On one hand, a promotion would be a huge level up in your career. It would come with more direct reports, open new doors, give you greater opportunities, and expose you to senior management.
On the other hand, can you handle it? Would the stress be too much? Can you stomach the pressure, fire drills, and politics? Would you really want the responsibility that come along with leading a bigger team?
Here are a few exercises that can help nudge you towards clarity for whatever decision you might be facing.
On a scale of 1 to 10, how excited do you get when you think about Option A ( 1 being none, 10 being impossible – 5 is not an option!). Then, on a scale of 1-10, how rewarding do you think it would be? Do the same for Option B. What do your responses tell you?
Think about your future self
When you look back on this in a year, what will you regret not doing? Let’s also say there’s a version of you in the future who is already successful and happy? What would that version of yourself advise you to do?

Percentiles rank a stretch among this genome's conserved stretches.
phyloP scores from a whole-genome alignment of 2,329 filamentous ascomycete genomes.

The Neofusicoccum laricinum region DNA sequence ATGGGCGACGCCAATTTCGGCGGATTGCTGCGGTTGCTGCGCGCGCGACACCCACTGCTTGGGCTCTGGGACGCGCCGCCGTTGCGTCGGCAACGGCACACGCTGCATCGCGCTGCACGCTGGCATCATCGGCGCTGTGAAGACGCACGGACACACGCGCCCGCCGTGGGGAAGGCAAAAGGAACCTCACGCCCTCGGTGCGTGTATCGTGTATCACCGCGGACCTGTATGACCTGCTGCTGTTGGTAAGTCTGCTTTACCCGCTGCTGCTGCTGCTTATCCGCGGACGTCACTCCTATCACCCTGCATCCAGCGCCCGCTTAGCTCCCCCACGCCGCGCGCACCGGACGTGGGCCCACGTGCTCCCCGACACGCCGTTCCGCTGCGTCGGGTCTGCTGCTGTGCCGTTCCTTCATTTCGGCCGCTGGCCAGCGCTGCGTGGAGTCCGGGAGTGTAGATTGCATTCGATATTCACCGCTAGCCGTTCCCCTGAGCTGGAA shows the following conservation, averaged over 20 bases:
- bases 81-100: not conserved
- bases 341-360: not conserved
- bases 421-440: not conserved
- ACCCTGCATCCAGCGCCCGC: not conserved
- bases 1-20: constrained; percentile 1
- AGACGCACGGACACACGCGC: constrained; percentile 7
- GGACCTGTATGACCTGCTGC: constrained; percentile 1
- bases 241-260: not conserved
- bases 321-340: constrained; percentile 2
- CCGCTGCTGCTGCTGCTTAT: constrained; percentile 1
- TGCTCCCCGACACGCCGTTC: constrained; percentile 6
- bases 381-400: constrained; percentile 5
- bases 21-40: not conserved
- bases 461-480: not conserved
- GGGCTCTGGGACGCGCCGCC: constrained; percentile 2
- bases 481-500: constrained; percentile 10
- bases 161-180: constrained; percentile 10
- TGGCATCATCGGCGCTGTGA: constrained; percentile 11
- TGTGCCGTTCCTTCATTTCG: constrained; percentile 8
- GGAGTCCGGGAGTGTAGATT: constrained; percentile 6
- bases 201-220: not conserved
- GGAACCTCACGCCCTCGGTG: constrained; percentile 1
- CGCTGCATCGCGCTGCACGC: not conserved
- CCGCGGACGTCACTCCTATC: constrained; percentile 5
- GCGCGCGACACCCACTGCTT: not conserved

Fall back on your values
Your core values represent what’s most important to you. Examples of core values include freedom, diversity, stability, family, or calmness. Think about your number one core value. Which action or decisions is more aligned with or brings you closer to that core value?
For one day, act as if you’ve chosen Option A. Observe how you think and feel – relieved, a knot in your stomach, excitement, dread? Then, for another day, try on Option B. Take stock of your reactions.
Make a snap judgment
On a piece of paper, write down this decision as a yes/no answer (“Will taking the promotion make me happy?”). Write “yes/no” below the question, and leave a pen nearby. After a few hours, come back to the paper and immediately circle your answer.
Walkthrough the worst-case scenario
For each option, ask yourself, what is the WORST that could happen? How likely is it to happen? How would you handle it if the worst did happen?
Making a big career decision is a balance between head and heart. Spreadsheets and pro/con lists are great, but sometimes there’s no replacement for making space to hear yourself. That’s exactly why these exercises focus on getting you to mine your emotional responses for data.
After all, at the end of the day, only you know what your best next step is.